Current sustainability challenges call for transitions in locked-in socio-technical systems. The governance of transitions often remains limited to the cultivation of sustainable ‘niche’ innovations, however. This paper explores how to handle transitions directionality, i.e. the diversity of possible socio-technical development paths. It reaches beyond hitherto rather abstract and fragmented insights. STS, political-science and systems-evolutionary angles are combined into an integrative framework. Concrete directionality challenges are identified through the analysis of socio-technical multiplicity, divergent normative appraisals and process dynamics. The driverless car transition provides an exemplar case. As highlighted through qualitative evidence from the Dutch Intelligent Transportation Systems (ITS) sector, common innovation discourses of a ‘race to automation’ misrepresent the pace and direction of the nascent transition. The transition requires much more than the cultivation of driverless vehicles: Next to the commercial development of vehicle automation, it involves governmental traffic management ambitions and public-private collaboration towards ‘cooperative systems’. Other insights on directionality-conscious transitions governance pertain to the sustained synchronization between institutionally diverse actors, and to the changing material conditions for steering. The overall conclusion is that the framework provides a useful lens to explore the governance of directionality in socio-technical transitions. Future studies should explore its usefulness beyond the ITS domain.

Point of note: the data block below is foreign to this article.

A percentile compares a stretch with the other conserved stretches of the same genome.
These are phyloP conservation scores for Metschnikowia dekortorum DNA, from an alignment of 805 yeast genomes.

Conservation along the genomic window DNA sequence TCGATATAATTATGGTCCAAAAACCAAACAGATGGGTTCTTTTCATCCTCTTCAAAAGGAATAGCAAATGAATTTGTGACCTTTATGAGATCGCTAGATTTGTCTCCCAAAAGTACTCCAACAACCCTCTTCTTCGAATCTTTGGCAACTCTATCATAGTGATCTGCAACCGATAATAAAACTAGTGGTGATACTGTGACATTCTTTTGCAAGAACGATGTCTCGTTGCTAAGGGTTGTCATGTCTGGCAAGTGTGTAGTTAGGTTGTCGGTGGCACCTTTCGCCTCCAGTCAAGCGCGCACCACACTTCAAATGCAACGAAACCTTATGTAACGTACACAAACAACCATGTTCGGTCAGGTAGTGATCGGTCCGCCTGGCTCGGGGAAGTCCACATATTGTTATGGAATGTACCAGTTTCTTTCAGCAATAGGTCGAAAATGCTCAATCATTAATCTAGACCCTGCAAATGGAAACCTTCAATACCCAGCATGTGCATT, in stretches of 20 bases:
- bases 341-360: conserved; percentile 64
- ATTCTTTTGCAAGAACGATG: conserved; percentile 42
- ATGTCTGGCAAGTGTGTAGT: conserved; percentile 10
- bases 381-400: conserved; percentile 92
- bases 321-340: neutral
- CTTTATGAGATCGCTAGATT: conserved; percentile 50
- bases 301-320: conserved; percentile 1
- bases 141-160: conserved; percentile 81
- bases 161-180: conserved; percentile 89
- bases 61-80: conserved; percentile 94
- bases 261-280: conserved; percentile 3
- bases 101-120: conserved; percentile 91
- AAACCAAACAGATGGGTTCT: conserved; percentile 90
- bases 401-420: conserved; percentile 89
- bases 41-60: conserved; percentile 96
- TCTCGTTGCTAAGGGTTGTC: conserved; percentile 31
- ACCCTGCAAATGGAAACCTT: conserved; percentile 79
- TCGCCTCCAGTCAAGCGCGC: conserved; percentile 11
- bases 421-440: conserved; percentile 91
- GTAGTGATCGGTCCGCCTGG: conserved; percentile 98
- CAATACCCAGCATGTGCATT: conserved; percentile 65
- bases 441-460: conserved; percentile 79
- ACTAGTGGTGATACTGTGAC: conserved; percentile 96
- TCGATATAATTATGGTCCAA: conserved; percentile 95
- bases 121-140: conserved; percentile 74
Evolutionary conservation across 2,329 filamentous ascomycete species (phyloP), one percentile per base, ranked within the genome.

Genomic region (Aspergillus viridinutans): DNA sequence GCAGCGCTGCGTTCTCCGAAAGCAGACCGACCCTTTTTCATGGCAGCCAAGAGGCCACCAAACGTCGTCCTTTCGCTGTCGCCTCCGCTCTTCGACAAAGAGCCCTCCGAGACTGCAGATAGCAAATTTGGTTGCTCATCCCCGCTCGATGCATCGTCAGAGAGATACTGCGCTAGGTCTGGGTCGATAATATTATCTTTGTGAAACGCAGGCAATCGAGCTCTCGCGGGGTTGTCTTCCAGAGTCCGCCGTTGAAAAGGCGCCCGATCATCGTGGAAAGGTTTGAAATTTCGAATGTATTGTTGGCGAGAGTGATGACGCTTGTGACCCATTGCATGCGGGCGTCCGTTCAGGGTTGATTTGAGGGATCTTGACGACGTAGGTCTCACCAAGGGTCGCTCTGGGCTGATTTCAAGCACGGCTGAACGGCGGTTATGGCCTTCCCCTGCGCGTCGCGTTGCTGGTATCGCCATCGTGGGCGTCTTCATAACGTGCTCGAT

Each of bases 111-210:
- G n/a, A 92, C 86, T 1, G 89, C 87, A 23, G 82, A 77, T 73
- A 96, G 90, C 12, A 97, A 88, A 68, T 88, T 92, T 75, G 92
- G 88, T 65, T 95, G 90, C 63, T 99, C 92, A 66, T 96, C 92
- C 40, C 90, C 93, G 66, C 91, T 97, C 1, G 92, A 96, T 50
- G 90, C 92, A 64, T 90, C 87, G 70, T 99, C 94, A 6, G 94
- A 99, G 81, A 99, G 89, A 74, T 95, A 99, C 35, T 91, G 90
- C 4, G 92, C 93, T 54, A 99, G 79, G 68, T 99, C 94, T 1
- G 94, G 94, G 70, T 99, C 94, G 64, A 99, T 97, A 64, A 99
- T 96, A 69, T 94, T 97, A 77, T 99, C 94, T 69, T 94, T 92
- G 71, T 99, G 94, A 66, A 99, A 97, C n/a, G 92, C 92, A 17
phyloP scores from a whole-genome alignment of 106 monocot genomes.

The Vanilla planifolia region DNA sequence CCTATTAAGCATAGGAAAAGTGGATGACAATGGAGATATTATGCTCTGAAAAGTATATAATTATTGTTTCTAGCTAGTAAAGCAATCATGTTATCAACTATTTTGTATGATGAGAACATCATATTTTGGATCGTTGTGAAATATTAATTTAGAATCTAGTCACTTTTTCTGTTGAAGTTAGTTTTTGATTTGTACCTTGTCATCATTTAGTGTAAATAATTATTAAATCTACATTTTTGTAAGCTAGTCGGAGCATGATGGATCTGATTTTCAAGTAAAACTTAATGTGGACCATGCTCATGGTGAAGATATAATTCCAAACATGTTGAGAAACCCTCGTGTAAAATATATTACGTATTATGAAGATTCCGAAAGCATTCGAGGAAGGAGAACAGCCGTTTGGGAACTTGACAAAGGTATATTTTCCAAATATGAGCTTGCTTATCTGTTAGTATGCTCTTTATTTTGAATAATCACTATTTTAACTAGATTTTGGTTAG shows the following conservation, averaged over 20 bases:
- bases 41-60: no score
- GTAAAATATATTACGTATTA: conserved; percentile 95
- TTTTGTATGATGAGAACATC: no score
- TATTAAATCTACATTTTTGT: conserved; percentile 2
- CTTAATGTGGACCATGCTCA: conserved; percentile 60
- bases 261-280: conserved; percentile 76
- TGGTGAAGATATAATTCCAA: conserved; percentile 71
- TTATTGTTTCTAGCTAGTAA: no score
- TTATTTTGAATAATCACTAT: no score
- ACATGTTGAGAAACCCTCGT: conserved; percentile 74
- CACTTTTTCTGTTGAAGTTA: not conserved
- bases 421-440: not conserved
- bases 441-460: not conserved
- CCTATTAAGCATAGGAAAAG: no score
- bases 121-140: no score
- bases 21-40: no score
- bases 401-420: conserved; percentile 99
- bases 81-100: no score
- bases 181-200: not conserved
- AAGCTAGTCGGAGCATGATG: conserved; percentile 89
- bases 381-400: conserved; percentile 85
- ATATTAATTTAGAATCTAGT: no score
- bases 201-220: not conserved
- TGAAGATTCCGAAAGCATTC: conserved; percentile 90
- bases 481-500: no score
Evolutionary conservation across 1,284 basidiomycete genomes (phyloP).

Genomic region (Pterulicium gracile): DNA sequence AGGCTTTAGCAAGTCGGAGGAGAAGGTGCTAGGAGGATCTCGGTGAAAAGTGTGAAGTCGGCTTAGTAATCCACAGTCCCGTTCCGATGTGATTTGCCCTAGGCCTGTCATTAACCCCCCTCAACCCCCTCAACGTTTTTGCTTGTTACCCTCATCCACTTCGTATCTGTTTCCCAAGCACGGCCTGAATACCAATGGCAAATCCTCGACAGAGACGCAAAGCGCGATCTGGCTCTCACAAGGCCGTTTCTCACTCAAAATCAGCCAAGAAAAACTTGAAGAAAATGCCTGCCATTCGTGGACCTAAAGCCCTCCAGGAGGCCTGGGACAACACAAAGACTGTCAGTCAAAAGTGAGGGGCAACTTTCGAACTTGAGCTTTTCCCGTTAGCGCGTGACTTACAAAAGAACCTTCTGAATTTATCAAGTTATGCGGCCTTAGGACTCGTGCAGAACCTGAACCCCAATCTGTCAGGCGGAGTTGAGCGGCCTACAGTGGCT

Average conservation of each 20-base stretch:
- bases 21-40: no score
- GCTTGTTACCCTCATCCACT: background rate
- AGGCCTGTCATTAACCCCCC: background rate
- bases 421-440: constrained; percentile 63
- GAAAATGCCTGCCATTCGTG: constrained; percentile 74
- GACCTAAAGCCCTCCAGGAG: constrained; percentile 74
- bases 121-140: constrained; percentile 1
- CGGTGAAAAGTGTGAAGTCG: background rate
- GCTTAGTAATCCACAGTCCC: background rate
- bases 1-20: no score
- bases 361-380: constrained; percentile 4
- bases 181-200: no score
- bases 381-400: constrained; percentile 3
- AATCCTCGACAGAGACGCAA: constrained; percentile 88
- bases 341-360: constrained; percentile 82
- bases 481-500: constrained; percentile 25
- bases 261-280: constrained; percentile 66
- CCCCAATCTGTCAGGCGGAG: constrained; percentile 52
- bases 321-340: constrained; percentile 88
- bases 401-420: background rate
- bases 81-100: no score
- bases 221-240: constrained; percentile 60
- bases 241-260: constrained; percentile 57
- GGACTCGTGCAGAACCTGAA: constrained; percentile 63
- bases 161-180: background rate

- Driverless cars
- Institutional synchronization
- Intelligent Transportation Systems
- Sustainability transitions